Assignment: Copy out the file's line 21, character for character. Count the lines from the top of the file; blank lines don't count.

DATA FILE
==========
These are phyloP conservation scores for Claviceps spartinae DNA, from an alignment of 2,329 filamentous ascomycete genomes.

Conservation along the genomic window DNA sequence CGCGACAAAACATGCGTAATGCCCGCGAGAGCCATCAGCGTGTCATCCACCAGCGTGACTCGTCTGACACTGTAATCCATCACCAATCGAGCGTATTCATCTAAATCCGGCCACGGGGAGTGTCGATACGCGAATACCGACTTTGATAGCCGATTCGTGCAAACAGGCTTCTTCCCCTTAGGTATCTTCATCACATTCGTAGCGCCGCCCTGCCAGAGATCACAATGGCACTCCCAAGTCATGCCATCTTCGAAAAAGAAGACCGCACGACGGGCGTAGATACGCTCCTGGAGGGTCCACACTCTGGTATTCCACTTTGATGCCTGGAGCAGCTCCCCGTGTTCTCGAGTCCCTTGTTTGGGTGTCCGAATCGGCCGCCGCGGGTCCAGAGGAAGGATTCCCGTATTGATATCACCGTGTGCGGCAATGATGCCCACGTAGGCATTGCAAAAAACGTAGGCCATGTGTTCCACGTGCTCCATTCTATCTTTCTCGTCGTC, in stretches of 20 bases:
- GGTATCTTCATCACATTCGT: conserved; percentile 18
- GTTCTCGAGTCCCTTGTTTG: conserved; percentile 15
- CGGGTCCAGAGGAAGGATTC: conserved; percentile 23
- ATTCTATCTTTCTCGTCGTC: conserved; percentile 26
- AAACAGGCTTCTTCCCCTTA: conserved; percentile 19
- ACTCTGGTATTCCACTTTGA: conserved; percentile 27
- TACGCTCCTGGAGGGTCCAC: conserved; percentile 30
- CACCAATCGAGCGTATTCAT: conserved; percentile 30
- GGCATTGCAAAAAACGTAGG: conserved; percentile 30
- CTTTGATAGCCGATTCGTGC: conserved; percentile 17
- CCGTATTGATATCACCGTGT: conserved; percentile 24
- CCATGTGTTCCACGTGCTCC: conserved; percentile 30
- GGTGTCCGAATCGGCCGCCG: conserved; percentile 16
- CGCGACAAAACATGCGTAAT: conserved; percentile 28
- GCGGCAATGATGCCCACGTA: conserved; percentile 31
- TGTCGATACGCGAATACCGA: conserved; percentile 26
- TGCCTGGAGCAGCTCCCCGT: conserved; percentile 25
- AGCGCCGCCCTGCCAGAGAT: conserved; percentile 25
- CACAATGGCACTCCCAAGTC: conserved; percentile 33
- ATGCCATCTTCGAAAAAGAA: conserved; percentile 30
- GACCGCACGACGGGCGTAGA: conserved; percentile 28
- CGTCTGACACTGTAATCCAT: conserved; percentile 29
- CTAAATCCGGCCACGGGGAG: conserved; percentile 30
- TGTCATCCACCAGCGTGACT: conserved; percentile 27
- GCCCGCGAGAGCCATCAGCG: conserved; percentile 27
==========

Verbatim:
- CACAATGGCACTCCCAAGTC: conserved; percentile 33